The Most Irresistible Movie Poster TVWriter™ has ever Seen

by TVWriter™ Press Service

Sam Elliott!

Big Foot!

Dead Hitler!

The FBI!

Yes, we know that we almost never feature an actor or even a director over the writer or writers of a film or TV show because we always want to take every opportunity we can to highlight writers’ contributions to the final product.

But, c’mon, we’re talking about Fucking Sam Fucking Elliott here, and if he doesn’t deserve top billing in everything he does, well, who does?

Bottom Line: Mr. Fucking Sam Fucking Elliott is the hero in an upcoming film delightfully titled The Man Who Killed Hitler And Then The Bigfootwhich was written (and is currently being directed) by Robert D. Krzykowski. It’s about half finished shooting and has the most exciting premise since Bubba Ho-Tep, which this TVWriter™ minion genuinely believes to be the best film ever made.

Here’s what the P.R. people have to say about TMWKHATTB:

Sam Elliott (TOMBSTONE, ROAD HOUSE) stars as a legendary World War II veteran who many years ago assassinated Adolf Hitler – an incredible secret that he’s frustratingly unable to share with the world. One day, just as he’s coming to terms with rounding out his life, Calvin gets a visit from the FBI and The Royal Canadian Mounted Police. They need him to take out Bigfoot. This wondrous feature debut from writer/director Robert D. Krzykowski features visual effects by celebrated two-time Academy Award Winner Douglas Trumbull (2001: A SPACE ODYSSEY, BLADE RUNNER), who also co-produced alongside the great John Sayles (EIGHT MEN OUT) and Lucky McKee (THE WOMAN). A fantastical discourse on the melancholia of old age and a singular blast of entertaining wit, THE MAN WHO KILLED HITLER AND THEN THE BIGFOOT also stars Aidan Turner (THE HOBBIT trilogy), Caitlin FitzGerald (Showtime’s “Masters of Sex”), and Ron Livingston (OFFICE SPACE).

Niice!

Way to go, Robert D. Krzykowski! We don’t know about your writing, or even your directing, yet, but your premise and casting instincts are superb!

Most Viewed TVWriter™ Posts of the Week – June 25, 2018

Time for TVWriter™’s Monday look at our most popular blog posts of the week ending yesterday. They are:

‘NCIS: New Orleans’ Producer Investigated Again, Even as CBS Renews Overall Deal

‘Latvia: Europe’s Nation of Introverts’

Meltdown on Set of South African Epic Series – Wow!

Indie Video & Film: ‘Division’

‘The Following’ Season 4 was Cancelled by Fox Because the TV Series Became a Victim of Lazy Writing!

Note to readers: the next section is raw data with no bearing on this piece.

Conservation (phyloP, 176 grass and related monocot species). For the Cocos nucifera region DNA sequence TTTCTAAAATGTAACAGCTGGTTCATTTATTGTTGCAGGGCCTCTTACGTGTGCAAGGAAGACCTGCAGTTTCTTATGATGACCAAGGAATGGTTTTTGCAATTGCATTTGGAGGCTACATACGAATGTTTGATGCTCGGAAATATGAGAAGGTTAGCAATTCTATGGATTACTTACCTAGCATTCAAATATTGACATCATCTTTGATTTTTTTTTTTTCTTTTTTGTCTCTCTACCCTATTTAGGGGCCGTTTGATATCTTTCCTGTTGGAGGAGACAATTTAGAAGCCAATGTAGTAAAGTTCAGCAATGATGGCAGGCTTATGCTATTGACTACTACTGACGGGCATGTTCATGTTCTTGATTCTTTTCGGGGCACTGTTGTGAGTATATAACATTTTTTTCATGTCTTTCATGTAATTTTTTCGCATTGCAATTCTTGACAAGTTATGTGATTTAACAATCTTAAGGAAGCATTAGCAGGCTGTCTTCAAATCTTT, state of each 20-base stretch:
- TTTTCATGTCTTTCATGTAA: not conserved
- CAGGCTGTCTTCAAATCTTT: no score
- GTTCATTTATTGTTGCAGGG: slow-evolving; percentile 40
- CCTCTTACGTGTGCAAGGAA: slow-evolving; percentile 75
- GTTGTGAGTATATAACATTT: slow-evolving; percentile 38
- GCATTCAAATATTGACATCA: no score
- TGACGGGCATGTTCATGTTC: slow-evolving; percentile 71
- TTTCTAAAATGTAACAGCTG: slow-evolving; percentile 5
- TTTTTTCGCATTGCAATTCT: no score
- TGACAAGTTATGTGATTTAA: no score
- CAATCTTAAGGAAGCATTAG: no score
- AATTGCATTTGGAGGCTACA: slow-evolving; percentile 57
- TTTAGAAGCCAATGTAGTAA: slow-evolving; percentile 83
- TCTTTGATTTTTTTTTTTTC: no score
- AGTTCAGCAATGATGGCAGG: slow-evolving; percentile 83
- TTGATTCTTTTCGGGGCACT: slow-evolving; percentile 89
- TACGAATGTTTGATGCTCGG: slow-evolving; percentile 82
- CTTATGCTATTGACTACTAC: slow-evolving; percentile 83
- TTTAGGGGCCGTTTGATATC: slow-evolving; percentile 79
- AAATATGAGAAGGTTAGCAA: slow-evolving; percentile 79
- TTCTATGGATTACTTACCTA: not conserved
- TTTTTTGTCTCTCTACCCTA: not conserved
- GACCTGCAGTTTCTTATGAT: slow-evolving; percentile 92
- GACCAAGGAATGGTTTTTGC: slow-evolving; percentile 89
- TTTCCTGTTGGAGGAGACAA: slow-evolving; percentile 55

And our most visited permanent resource pages are:

Writing the Dreaded Outline

PEOPLE’S PILOT 2018 Writing Contest

The Logline

THE PEOPLE’S PILOT: Enter

WRITING & SHOWBIZ NEWSWATCH

Big thanks to everybody for making this another great week at TVWriter™ . Don’t forget to click above and read what you missed and re-read what you loved!

Bri Castellini Investigates the ‘Weird’ – @brisownworld

by Bri Castellini

Weird, yeah?

Sometimes I worry that the things I write/create and publicly promote are too weird. My short film Ace and Anxious (spoiler alert) ends with a visual gag implying a man has had sex with a playing card. My web series Sam and Pat features escalating and absurdist visual gags set against two characters being mean to each other and talking about therapists. My web series Brains is a narrative vlog from the perspective of a narcissistic sociopathic YouTuber trying to get a boyfriend post zombie apocalypse.

The worry about the weird comes not from a worry that the things I make aren’t good. I think they’re quite good- I’ve even got some awards to prove it!

The worry comes more from the fact that it’s very hard to succinctly explain these projects and their value to people more successful than me. “Oh, you make films too? What are they about?” “You better sit down for this.”

Other times, I am delighted by the weirdness, because it sets me apart and is true to my voice, which is also very weird. And honestly, every time I’ve tried to write something earnest and straightforward it’s sucked. Weird used to be an insult, but now it’s literally my brand.


EDITOR’S NOTE: Speaking of Bri’s weird brand, it has come to our attention that her fine, weird web series Sam and Pat has started a crowdfunding campaign to finance its upcoming Season 2. As Bri put it:

Sam and Pat season 2 is coming! And to celebrate, we launched a Seed&Spark campaign! This way, you get to be involved early in helping us make a frank, funny, and f-very weird second season. Season 1 happened so quickly you didn’t get a chance to be part of the excitement, but not so this time!

Where do you go to participate? RIGHT HERE.

What will you see there? Something like this:

Why should you participate? Here are a few more words from Her Briness Herself:

I wrote Sam and Pat Are Depressed during one of the least creative years of my entire life, deep inside one of the most crushing depressive episodes I’ve ever experienced. Trump had just been elected, I’d lost my job at MTV, and I was burning through my savings account at an alarming rate.